Can You Hear Me Now?

Notre Dame Cross - Philippe Wojazer, Reuters
After the Fire Inside Notre Dame Cathedral – Photo by Philippe Wojazer, Reuters

By Charlie Johnston

The symbolism in the fire that destroyed much of Notre Dame Cathedral in Paris on the first day of Holy Week is so starkly obvious that almost everyone, including secular commentators, have opined about it. It is a metaphor both for the faithlessness that stalks the Church and for the precipitous decline of Western Civilization. I had an even greater shock as prelude to my Holy Week. I learned something about Planned Parenthood and the abortion industry that so shocked me it robbed me of sleep and peace for much of the weekend. It will become fully public knowledge sometime in the next few months. When it does, I think it will be a death knell for the industry. It certainly will facilitate criminal prosecution and cause even low-information observers to recoil in horror. If you think the left’s advocacy of infanticide was bad, you have only begun to scratch the surface. However bad you think Planned Parenthood is, it is worse than that.

Western Civilization was not a great culture because the people who built it were specially anointed, but because they adopted real prudence in making large policy decisions and because they recognized certain rights endowed to us by God, defended those rights, and gave their fealty to Christian principles, following the Lord in humble worship. Now we celebrate absurdities, mistaking willfulness for freedom, lust for love, and ‘spirituality’ for faith. We deny the objective reality of marriage, family life, sexuality and even gender, itself. Followers of a political and theological ideology are filled with a demonic zeal, determined to raze the temple, to bring it crashing down on all our heads. Once again, man has “lifted himself up against God, and sought to attain his goal apart from Him.” (Pastoral Constitution on the Church in the Modern World, #13)

That is why the picture above this article is so profound. The demonic zealots will probably succeed in leading us into intense and bloody strife for a time, destroying much of what many generations of faithful men and women have built over several millennia. Yet when you destroy the culture, when you rip society apart, when the temple is brought crashing down, the Cross of Christ remains. It is the instrument of our salvation.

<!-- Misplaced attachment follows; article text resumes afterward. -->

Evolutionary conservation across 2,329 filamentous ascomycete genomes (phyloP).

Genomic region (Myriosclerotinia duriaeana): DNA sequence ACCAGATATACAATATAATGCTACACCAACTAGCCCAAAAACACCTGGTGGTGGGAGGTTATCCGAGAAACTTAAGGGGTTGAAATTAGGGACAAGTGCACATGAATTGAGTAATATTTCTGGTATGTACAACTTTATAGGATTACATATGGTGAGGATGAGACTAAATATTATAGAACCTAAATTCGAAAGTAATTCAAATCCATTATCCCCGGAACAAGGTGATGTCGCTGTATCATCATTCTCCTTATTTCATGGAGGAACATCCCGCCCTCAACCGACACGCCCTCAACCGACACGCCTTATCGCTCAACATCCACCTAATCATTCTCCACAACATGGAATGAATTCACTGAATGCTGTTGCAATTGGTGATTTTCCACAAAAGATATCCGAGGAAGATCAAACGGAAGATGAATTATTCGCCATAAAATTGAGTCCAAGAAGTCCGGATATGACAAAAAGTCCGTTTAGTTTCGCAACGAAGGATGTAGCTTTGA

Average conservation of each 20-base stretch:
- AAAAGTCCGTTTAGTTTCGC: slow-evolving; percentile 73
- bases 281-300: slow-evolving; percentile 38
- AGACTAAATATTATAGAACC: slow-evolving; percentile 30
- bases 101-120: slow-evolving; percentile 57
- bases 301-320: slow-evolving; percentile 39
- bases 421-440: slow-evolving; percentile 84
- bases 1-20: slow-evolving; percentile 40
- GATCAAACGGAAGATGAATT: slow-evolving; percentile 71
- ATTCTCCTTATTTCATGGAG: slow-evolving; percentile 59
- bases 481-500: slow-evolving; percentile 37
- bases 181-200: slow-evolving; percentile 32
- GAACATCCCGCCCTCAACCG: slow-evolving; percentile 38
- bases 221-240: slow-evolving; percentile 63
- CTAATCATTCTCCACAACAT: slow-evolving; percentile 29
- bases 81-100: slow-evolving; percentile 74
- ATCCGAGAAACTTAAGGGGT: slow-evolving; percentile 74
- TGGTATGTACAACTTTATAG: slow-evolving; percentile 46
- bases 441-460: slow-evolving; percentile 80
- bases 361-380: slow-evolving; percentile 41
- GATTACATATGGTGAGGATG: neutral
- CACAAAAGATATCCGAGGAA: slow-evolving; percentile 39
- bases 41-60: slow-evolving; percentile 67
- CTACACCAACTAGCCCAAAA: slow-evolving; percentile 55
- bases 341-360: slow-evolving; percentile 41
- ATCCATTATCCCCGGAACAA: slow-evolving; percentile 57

The madness that has infected the globe bears down on us like an approaching comet bringing wreck and ruin in its wake. The only means of emerging from the rubble and rebuilding a just society is this same Cross of Christ that remains, amidst the ruins, as our hope.

Over the last decade, God has given us an abundance of signs in the sky, rumblings in the earth, tremors portending a great fall. We don’t listen.

God was willing to spare Sodom if Abraham could find as few as 10 righteous people in that benighted city (Genesis 18:16-33). I pray that all might repent, but increasingly I fear that some have given themselves entirely over to depravity, seduced by the satan’s false promises. It is not that they can’t hear God, but that they won’t hear Him. When the people of Moab revolted against the God of Israel, turning to strange gods and erecting profane altars, God sent Elijah to confront them – and sent fire from the heavens to consume both the profane altars and the soldiers who guarded them (2 Kings 1:1-16). Yet the last captain sent from the idolatrous king repented – and God spared him and his men.